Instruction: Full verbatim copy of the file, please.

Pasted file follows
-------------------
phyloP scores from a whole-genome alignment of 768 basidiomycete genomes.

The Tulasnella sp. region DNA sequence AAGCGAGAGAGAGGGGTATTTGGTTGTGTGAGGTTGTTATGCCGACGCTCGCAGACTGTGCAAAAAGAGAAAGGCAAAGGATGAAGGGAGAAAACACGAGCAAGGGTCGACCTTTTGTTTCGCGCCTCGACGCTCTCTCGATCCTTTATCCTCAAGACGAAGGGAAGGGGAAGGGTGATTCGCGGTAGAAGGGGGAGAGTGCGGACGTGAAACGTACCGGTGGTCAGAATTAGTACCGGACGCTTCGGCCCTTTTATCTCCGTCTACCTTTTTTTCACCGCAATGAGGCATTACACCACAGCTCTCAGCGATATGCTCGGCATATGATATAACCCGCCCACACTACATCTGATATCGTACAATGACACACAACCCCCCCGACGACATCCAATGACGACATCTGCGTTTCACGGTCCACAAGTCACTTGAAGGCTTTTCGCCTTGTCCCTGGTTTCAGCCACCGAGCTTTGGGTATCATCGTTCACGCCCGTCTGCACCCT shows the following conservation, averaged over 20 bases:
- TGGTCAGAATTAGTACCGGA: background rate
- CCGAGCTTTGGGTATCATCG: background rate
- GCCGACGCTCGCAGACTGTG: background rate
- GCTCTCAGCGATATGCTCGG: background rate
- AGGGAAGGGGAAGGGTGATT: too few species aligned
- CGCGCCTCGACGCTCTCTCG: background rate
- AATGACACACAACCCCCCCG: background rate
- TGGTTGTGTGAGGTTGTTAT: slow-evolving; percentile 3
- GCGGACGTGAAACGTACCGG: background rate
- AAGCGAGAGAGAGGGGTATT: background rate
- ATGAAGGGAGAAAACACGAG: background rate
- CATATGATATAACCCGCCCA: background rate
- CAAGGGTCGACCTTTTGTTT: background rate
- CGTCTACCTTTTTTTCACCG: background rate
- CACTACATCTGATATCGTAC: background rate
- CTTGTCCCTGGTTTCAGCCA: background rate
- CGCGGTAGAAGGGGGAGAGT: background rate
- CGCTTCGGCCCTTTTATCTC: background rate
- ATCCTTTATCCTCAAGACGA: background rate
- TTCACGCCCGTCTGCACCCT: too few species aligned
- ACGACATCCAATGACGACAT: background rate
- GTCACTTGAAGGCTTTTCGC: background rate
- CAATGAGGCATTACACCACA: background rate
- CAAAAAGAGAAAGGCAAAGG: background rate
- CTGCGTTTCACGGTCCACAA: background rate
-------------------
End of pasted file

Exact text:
phyloP scores from a whole-genome alignment of 768 basidiomycete genomes.

The Tulasnella sp. region DNA sequence AAGCGAGAGAGAGGGGTATTTGGTTGTGTGAGGTTGTTATGCCGACGCTCGCAGACTGTGCAAAAAGAGAAAGGCAAAGGATGAAGGGAGAAAACACGAGCAAGGGTCGACCTTTTGTTTCGCGCCTCGACGCTCTCTCGATCCTTTATCCTCAAGACGAAGGGAAGGGGAAGGGTGATTCGCGGTAGAAGGGGGAGAGTGCGGACGTGAAACGTACCGGTGGTCAGAATTAGTACCGGACGCTTCGGCCCTTTTATCTCCGTCTACCTTTTTTTCACCGCAATGAGGCATTACACCACAGCTCTCAGCGATATGCTCGGCATATGATATAACCCGCCCACACTACATCTGATATCGTACAATGACACACAACCCCCCCGACGACATCCAATGACGACATCTGCGTTTCACGGTCCACAAGTCACTTGAAGGCTTTTCGCCTTGTCCCTGGTTTCAGCCACCGAGCTTTGGGTATCATCGTTCACGCCCGTCTGCACCCT shows the following conservation, averaged over 20 bases:
- TGGTCAGAATTAGTACCGGA: background rate
- CCGAGCTTTGGGTATCATCG: background rate
- GCCGACGCTCGCAGACTGTG: background rate
- GCTCTCAGCGATATGCTCGG: background rate
- AGGGAAGGGGAAGGGTGATT: too few species aligned
- CGCGCCTCGACGCTCTCTCG: background rate
- AATGACACACAACCCCCCCG: background rate
- TGGTTGTGTGAGGTTGTTAT: slow-evolving; percentile 3
- GCGGACGTGAAACGTACCGG: background rate
- AAGCGAGAGAGAGGGGTATT: background rate
- ATGAAGGGAGAAAACACGAG: background rate
- CATATGATATAACCCGCCCA: background rate
- CAAGGGTCGACCTTTTGTTT: background rate
- CGTCTACCTTTTTTTCACCG: background rate
- CACTACATCTGATATCGTAC: background rate
- CTTGTCCCTGGTTTCAGCCA: background rate
- CGCGGTAGAAGGGGGAGAGT: background rate
- CGCTTCGGCCCTTTTATCTC: background rate
- ATCCTTTATCCTCAAGACGA: background rate
- TTCACGCCCGTCTGCACCCT: too few species aligned
- ACGACATCCAATGACGACAT: background rate
- GTCACTTGAAGGCTTTTCGC: background rate
- CAATGAGGCATTACACCACA: background rate
- CAAAAAGAGAAAGGCAAAGG: background rate
- CTGCGTTTCACGGTCCACAA: background rate